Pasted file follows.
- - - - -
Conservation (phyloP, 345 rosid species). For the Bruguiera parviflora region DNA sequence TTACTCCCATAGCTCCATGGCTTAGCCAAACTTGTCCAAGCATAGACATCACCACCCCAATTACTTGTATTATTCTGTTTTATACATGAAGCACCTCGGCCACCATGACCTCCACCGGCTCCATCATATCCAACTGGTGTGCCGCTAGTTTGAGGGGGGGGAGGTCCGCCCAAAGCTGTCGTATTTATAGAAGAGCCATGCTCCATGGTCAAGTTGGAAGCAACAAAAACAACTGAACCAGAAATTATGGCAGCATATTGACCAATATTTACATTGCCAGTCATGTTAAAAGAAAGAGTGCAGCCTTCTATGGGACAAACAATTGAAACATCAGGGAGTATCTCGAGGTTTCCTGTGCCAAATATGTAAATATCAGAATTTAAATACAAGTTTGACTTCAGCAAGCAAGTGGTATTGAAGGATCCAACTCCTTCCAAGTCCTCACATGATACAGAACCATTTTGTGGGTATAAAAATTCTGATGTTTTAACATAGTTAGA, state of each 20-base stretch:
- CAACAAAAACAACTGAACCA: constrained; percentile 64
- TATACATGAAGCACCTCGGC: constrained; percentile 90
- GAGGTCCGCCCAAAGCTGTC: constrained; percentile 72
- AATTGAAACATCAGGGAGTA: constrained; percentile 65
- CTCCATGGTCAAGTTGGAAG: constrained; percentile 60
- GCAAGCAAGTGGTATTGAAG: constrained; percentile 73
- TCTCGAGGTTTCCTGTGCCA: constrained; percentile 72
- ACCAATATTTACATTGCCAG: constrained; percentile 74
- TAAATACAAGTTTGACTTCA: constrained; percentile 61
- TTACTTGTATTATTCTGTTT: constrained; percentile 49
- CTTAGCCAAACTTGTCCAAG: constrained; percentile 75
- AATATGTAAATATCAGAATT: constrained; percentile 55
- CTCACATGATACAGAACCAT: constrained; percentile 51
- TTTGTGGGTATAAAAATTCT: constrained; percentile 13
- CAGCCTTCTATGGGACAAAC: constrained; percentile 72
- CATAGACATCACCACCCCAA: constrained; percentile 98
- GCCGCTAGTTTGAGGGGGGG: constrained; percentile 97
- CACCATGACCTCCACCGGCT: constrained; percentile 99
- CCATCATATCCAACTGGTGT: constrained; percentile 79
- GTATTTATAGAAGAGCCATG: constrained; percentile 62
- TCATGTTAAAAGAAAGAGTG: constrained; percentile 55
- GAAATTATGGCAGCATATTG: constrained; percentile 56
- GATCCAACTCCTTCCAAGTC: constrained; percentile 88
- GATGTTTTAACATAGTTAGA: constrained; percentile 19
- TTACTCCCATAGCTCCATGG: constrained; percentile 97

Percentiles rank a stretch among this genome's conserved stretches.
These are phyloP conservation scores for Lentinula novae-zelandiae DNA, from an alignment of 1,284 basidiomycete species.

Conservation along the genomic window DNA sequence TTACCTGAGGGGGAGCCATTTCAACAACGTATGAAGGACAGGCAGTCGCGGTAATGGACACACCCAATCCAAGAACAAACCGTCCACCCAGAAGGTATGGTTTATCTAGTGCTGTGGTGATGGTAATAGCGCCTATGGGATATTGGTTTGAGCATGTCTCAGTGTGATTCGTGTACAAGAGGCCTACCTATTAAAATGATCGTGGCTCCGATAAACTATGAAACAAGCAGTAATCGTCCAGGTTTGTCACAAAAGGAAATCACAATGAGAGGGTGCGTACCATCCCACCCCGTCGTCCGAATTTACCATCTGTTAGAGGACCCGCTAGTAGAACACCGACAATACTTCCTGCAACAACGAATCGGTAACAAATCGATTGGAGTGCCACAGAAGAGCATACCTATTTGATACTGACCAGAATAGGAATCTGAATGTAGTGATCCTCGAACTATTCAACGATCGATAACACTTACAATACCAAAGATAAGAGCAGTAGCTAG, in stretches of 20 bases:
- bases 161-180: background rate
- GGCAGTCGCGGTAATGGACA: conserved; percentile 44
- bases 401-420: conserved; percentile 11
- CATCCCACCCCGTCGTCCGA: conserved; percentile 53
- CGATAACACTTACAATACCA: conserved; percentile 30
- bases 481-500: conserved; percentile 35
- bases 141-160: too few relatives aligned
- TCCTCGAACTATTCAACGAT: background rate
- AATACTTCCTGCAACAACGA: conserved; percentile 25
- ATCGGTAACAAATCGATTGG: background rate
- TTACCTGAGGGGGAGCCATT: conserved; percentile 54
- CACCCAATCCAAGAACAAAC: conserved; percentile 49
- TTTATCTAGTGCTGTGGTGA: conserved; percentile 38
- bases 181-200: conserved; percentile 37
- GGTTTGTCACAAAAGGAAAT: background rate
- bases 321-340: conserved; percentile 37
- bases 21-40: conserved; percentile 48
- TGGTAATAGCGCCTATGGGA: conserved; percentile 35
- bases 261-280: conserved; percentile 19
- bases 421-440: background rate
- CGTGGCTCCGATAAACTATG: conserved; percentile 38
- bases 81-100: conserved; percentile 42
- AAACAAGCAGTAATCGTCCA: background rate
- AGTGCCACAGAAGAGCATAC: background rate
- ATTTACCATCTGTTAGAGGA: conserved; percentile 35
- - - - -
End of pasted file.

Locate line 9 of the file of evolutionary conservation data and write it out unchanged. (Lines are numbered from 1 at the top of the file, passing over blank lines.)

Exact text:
- ACCAATATTTACATTGCCAG: constrained; percentile 74